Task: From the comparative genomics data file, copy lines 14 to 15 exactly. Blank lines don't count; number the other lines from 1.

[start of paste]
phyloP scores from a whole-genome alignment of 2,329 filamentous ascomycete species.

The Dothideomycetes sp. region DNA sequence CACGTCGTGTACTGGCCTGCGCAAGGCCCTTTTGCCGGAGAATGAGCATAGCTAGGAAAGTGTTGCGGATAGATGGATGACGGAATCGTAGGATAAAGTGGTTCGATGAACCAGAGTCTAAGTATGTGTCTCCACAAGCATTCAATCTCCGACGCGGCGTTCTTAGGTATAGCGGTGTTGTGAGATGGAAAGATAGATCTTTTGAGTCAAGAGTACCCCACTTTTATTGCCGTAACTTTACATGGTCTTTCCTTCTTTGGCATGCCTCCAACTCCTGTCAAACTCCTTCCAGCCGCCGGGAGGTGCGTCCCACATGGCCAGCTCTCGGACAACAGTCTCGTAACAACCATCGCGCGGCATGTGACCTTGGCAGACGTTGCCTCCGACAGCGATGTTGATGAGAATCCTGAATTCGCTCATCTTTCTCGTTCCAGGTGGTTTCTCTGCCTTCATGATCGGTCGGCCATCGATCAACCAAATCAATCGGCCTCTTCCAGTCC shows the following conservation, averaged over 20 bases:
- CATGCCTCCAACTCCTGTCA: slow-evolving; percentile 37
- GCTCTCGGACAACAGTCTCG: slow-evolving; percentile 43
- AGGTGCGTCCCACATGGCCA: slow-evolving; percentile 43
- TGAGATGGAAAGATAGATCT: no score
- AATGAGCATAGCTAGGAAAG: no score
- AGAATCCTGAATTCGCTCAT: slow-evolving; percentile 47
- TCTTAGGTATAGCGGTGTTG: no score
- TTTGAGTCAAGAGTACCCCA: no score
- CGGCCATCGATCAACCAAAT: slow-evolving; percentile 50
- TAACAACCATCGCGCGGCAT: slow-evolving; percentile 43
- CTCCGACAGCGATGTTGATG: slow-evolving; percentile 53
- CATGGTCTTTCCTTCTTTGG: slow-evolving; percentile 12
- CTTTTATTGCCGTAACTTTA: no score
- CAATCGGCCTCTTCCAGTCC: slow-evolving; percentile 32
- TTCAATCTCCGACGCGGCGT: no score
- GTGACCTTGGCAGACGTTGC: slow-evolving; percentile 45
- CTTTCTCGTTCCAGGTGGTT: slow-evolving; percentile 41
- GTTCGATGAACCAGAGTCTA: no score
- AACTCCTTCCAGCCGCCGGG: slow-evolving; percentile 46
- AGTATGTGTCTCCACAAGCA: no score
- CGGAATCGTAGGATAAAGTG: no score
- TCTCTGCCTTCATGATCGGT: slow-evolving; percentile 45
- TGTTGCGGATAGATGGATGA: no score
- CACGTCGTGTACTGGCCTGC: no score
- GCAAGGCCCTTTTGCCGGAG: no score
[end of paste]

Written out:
- CATGGTCTTTCCTTCTTTGG: slow-evolving; percentile 12
- CTTTTATTGCCGTAACTTTA: no score